This just wouldn’t be an Asiana Airlines review without mentioning my breakfast choice: spicy octopus with rice. Yes, this is my kind of airline.
This is just eight hours into my handful of Asiana Airlines flights spanning the Pacific, with shorter flights to Jeju Island and Tokyo. During these five flights, I got to know Asiana pretty well. And I have some impressions to share about how Asiana Airlines scores for international flights. I admit, I have no other Asian airlines to compare it to. But it stacks up well for any airline, winning a number of Skytrax awards over the years. To get much better, you’d have to step up to Emirates business class, which has an impressive reputation with flyers.
1. Let’s loop back to that food. Other meals including a traditional bi bim bap, bulgogi, and tempura chicken and shrimp. Most of the meals included fresh fruit. Hands down, it was the tastiest and healthiest airline food I’ve ever encountered. It easily dethrones the Qantas meals, which were decent but nothing memorable. But I’ll never forget spooning marinated beef, bean paste and rice into a huge lettuce leaf, folding it into a burrito and munching away. I was more than a bit amused that, half the time, the flight attendants didn’t ask if we wanted to the squeeze tubes full of tasty hot chili sauce. They probably hadn’t encountered many Arizonans … many of us crave spiciness in any form.
2. In-flight entertainment was everything it should be for international flights. I caught up on my silly superhero movies, plus the latest Star Trek. No hiccups from the equipment at all, and it was easy enough to work. I might’ve expected Asian airlines to be even more slick and hi-tech. But it was just solid, no-fuss equipment.
3. The cabins were immaculate whether I was aboard an A320 or a 777. Asiana’s 767s are probably no spring chickens, but they looked great. A question for Asiana – I could’ve sworn our 1:30 flight (Oct. 15) from Narita to Incheon was a 767 configured in 3-3-3 rather than the usual 2-3-2. Was I overdosing on the spicy chili sauce, or is that some unusual 767? Bottom line: Whatever I flew, I have to mention the cleanliness in my Asiana Airlines review.
4. From the check-in counter to the cabin, every Asiana employee was helpful and welcoming – no exceptions. They were all efficiency, and they said everything with a smile. They weren’t quite as jocular as Air New Zealand or Qantas, but who is?
5. There was a bit of weirdness the moment our flight pushed back from the Tom Bradley International Terminal at LAX on Sept. 30. We’d only moved a few feet when I felt the plane lurch. This led to a few announcements about tire changes, which made us a bit more than two hours late. I didn’t mind, even though international flights are long enough with no delays. I took advantage of the time to read and doze. I’m really curious about what it takes to change tires on a 777 at the gate. Kind of cool, really! Oh, and props to my mostly Korean fellow passengers. They took the delay announcements in stride. Does this cost Asiana Airlines review points? Not really. They seemed to make the time up in the air. And really, we still arrived in the early morning hours.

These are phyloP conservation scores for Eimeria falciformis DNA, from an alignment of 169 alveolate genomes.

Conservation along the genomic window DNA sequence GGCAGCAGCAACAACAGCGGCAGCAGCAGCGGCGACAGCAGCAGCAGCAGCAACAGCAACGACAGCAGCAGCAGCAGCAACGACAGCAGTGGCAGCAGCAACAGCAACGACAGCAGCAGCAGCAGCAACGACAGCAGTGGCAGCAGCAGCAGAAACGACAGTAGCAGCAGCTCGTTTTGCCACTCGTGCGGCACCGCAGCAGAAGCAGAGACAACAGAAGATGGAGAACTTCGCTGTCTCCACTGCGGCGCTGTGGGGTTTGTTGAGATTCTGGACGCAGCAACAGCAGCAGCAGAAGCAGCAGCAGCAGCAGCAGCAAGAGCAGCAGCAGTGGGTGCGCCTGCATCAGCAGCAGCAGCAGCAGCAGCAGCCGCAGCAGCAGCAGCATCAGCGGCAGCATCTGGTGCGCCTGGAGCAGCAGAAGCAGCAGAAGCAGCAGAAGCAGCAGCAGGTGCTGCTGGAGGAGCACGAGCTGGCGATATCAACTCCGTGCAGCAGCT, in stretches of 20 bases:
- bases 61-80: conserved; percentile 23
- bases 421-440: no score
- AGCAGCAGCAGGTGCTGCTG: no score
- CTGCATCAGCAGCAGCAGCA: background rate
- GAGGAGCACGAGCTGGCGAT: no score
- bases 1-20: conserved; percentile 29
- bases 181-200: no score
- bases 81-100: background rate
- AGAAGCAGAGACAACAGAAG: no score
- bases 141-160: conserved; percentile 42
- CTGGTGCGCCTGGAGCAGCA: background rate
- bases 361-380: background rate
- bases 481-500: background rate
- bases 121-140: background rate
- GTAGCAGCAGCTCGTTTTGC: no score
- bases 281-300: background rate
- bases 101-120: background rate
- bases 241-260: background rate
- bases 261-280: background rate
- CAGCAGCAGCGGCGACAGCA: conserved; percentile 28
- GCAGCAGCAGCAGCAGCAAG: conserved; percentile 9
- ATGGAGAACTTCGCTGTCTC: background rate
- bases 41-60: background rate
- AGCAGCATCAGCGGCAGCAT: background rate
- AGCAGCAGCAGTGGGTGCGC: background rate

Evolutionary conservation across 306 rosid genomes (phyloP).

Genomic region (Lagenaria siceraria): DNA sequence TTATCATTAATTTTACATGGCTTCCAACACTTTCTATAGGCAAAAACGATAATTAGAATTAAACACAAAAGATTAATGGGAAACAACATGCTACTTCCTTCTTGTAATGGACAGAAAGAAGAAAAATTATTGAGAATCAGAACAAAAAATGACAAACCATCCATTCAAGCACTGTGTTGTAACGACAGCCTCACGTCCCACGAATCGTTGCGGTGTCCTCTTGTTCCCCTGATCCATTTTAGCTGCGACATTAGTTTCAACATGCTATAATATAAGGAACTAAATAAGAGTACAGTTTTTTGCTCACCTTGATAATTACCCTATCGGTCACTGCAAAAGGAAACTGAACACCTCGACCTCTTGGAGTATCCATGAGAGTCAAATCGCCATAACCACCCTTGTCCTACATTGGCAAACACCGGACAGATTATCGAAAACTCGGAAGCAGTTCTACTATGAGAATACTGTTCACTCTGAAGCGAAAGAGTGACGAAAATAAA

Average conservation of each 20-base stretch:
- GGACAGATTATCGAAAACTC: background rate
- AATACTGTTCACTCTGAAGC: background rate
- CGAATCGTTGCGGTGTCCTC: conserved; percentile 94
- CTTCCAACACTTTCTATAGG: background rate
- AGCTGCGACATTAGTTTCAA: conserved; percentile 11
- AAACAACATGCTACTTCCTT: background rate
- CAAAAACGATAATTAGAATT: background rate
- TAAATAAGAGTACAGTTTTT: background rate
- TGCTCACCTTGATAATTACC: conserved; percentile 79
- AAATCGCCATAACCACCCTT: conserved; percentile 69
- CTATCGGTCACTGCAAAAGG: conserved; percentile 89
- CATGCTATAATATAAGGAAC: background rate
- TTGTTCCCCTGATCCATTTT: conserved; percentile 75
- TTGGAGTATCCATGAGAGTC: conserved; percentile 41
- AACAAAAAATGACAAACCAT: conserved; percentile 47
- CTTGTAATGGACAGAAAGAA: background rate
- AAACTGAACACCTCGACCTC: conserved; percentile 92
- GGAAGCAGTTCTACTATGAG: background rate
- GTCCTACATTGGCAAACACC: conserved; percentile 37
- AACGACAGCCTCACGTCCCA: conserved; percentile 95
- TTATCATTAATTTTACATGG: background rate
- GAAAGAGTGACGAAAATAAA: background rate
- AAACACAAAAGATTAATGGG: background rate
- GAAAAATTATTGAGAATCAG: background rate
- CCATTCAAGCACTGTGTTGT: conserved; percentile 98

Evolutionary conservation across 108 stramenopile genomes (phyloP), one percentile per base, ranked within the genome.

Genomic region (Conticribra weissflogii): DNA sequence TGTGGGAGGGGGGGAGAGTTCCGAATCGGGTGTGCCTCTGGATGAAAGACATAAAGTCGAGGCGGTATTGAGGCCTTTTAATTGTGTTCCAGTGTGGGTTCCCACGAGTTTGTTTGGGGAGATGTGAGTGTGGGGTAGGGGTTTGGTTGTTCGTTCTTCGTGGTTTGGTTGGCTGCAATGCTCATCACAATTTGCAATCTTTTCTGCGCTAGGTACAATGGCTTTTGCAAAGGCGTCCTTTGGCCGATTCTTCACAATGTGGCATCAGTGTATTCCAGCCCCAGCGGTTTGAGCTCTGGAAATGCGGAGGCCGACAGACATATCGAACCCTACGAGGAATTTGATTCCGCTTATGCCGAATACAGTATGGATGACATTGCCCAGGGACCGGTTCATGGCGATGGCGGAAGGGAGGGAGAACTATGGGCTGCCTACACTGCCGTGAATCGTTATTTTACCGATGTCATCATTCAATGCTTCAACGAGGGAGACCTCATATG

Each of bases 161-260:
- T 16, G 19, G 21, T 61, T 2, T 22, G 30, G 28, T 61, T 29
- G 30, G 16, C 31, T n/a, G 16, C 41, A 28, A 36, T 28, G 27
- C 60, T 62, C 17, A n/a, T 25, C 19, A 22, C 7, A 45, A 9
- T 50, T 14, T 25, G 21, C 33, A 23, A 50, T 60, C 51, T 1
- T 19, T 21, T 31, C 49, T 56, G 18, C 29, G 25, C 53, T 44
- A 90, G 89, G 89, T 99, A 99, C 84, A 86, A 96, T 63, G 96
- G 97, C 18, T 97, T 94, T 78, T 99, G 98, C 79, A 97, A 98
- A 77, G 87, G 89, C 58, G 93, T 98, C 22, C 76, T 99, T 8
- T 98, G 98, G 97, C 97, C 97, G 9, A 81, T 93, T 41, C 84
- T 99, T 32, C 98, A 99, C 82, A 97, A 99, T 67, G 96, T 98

6. There are only two things that prevent me from flying Asiana Airlines every chance I get: First, Seoul is its only hub. Second, I always love trying a carrier based in the country I’m visiting. So if I go to another Asian country, I’d want to fly some different Asian airlines just to sample its airborne culture. Asiana’s competitive fares and excellent in-flight service would give me second thoughts about booking on another airline if it’s possible to use them, though. A follow-up Asiana Airlines review would also be interesting.
7. Something else odd – most of our international flights were only about 75 percent full. The busiest ones were the flights to and from Tokyo. But the trans-Pacific flights had plenty of empty seats. That’s very nice, of course, since it gave Sarah and I some room to stretch out.
8. In one way, Asiana Airlines might learn from fellow Asian airlines JAL and ANA: Both these Japanese airlines sell small trinkets with their logos on them at Narita. Asiana should do the same at Seoul. I would definitely add an Asiana t-shirt to my collection of airline stuff – if one was available.
I can honestly say that Asiana deserves its Skytrax Airline of the Year award for 2010. I always insist that getting there is part of the fun, and that my vacation truly starts when I step aboard the plane for international flights. Asiana did everything right and put the Republic of Korea’s best foot forward. Maybe next time, I’ll get to try some other Asian airlines, too.
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